Sen. Dem candidate says al-Qaida's influence 'grossly exaggerated'

  • Senate Democratic candidate Robert Marshall

    Senate Democratic candidate Robert Marshall

Published: 12/11/2009 12:34 PM | Updated: 12/11/2009 7:49 PM

Senate Democratic hopeful Robert Marshall says al-Qaida is a "small ragtag band of pirates" whose influence is "grossly exaggerated" by America's war in Afghanistan.

Yet that didn't stop Marshall - who ran four times as a Republican in the 1990s - from voting for President George W. Bush in 2004.

Marshall, of Burr Ridge, is running on a platform opposing the wars in both Afghanistan and Iraq, but he said he didn't feel strongly enough on the issues at the time to oppose Bush.

"I just slowly became more anti-war over the last few years," Marshall told the Daily Herald editorial board Friday.

Marshall said he didn't oppose the war in Afghanistan following the Sept. 11 terrorist attacks, but he has come to view the threat from al-Qaida as manageable by international "police action" instead of full military force.

When asked about al-Qaida's ability to pull off the Sept. 11 attacks, Marshall said, "It was a spectacular stunt, but maybe next time we will be more prepared. This woke us up. We were sleeping."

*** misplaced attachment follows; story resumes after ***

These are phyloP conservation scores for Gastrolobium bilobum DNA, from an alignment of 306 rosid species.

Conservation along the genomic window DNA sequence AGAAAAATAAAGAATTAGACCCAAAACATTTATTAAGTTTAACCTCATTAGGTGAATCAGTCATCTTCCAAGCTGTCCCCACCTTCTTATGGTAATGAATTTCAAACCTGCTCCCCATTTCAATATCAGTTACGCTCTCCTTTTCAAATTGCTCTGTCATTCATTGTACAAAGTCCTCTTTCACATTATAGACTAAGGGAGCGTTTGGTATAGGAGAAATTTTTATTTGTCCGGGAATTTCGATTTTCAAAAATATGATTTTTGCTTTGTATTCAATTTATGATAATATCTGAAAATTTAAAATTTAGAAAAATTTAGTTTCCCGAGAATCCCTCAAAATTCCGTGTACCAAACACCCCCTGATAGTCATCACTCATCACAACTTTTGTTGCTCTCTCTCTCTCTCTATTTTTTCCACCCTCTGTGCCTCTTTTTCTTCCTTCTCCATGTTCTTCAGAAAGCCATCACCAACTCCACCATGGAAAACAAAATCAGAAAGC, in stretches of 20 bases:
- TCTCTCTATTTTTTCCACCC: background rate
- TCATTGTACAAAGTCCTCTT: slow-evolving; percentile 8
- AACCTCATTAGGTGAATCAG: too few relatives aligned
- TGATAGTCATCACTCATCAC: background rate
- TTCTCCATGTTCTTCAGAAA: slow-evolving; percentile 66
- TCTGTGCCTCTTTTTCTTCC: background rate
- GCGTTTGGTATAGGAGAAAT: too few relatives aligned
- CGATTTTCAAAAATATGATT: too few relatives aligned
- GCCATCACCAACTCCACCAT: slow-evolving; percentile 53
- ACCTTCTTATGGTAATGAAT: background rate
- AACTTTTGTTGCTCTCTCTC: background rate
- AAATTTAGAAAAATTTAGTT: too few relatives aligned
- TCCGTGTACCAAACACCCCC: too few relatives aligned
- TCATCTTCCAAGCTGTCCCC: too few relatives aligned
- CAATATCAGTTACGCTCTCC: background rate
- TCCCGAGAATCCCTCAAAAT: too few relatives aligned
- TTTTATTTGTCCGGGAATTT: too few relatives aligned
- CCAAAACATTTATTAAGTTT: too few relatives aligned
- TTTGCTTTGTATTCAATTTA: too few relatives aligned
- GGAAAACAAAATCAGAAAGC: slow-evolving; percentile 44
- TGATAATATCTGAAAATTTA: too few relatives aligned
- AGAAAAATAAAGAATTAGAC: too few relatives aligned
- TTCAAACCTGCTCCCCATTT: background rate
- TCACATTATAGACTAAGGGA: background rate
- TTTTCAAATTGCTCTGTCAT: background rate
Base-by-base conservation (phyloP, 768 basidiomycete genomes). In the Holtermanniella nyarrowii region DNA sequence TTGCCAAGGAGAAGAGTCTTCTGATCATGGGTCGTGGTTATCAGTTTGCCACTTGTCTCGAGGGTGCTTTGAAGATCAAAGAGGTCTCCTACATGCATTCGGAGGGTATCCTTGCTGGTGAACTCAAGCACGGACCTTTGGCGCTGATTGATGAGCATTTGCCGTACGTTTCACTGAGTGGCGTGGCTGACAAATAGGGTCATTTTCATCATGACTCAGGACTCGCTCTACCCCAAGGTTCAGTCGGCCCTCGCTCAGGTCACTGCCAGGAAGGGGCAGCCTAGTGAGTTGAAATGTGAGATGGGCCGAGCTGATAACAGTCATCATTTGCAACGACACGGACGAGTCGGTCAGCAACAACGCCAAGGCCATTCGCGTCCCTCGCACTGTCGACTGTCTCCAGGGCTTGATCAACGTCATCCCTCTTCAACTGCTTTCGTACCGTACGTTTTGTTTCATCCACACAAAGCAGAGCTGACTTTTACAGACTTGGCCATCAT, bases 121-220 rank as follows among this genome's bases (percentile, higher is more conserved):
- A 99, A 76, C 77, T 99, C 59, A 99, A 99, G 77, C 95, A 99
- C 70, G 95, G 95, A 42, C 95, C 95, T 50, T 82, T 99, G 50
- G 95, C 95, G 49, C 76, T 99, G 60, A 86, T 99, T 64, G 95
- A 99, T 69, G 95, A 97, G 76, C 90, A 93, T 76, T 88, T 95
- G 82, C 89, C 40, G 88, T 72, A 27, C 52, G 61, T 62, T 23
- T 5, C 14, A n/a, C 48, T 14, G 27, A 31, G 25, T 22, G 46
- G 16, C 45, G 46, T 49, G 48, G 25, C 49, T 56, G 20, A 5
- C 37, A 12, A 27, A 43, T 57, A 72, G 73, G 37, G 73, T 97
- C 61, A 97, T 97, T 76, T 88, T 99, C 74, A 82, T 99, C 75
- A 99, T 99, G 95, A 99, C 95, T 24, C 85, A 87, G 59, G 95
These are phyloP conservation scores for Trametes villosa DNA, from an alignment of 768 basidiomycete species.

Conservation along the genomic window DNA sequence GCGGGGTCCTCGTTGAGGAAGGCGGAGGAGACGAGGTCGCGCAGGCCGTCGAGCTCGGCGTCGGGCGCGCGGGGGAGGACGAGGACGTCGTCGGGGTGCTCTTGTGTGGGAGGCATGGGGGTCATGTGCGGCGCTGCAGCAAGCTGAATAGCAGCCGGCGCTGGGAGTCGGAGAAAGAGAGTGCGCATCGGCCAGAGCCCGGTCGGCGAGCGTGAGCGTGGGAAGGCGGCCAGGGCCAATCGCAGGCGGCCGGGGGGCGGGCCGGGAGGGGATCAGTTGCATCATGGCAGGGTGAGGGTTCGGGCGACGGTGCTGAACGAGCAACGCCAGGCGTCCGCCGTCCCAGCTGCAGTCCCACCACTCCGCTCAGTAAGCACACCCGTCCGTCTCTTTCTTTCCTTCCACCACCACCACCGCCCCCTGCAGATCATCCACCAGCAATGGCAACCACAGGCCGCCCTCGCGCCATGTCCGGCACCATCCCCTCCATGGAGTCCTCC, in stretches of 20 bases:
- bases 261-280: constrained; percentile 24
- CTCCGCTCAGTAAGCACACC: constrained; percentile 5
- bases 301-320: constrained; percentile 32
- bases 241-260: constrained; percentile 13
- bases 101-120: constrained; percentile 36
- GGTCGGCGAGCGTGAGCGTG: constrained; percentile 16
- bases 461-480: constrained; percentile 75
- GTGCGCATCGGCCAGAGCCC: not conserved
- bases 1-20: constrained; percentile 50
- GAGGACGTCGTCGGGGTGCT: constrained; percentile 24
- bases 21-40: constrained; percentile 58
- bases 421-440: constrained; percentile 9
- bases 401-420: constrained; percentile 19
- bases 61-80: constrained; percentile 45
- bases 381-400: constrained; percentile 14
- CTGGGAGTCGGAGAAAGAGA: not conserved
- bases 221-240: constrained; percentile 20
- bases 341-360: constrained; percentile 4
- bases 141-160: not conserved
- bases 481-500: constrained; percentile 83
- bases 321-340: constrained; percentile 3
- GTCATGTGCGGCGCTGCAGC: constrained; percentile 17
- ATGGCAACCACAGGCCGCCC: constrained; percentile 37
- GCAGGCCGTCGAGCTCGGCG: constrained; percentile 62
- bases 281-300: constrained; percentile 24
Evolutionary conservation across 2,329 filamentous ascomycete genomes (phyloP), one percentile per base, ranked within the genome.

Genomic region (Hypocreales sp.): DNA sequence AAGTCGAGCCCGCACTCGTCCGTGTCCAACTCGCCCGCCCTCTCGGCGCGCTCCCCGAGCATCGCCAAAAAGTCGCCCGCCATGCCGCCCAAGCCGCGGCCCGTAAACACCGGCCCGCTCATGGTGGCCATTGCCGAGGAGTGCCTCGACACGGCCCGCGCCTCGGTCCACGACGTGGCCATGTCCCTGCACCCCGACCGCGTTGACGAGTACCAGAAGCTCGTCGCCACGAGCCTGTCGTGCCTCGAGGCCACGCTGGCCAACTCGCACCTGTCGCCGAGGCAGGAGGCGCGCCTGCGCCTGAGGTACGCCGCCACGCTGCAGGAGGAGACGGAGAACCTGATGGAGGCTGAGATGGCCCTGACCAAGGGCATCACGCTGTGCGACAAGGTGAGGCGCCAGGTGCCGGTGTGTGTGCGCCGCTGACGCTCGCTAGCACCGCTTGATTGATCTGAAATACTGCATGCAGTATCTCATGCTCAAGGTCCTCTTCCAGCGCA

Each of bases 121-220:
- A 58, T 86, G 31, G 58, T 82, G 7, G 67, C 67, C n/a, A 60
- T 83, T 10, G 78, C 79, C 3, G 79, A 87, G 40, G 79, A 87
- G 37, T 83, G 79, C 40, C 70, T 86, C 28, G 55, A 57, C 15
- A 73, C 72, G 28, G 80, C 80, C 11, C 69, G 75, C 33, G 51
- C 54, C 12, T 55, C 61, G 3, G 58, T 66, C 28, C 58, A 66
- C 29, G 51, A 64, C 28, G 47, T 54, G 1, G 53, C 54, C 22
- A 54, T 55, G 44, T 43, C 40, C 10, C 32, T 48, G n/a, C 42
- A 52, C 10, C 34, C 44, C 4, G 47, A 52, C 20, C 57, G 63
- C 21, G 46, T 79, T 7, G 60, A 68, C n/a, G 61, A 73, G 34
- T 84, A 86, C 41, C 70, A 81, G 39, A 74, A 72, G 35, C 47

Marshall said he hasn't yet contacted anti-war groups to seek their support for his Senate bid. The primary is Feb. 2.

Marshall, a 66-year-old radiologist, is running in a five-way Democratic primary. The other contenders are state Treasurer Alexi Giannoulias of Chicago, Chicago Urban League CEO Cheryle Jackson of Chicago, Jacob Meister of Chicago and former Chicago Inspector General David Hoffman.

Marshall ran for Senate in 1996 as a Republican. Asked to explain the shift, Marshall said he is more of a "libertarian" who can identify with either party. He supports the Republican push for tax cuts, but he is for abortion rights.

Marshall also ran as a Republican for governor, state Senate and U.S. House in the 1990s. He served as a Burr Ridge trustee from 1989 to 1993.

Marshall said he plans to operate a mostly self-funded campaign and that he intends to run TV commercials as early as next week highlighting his opposition to the Afghanistan war and support for the Democrats' health care reform efforts.

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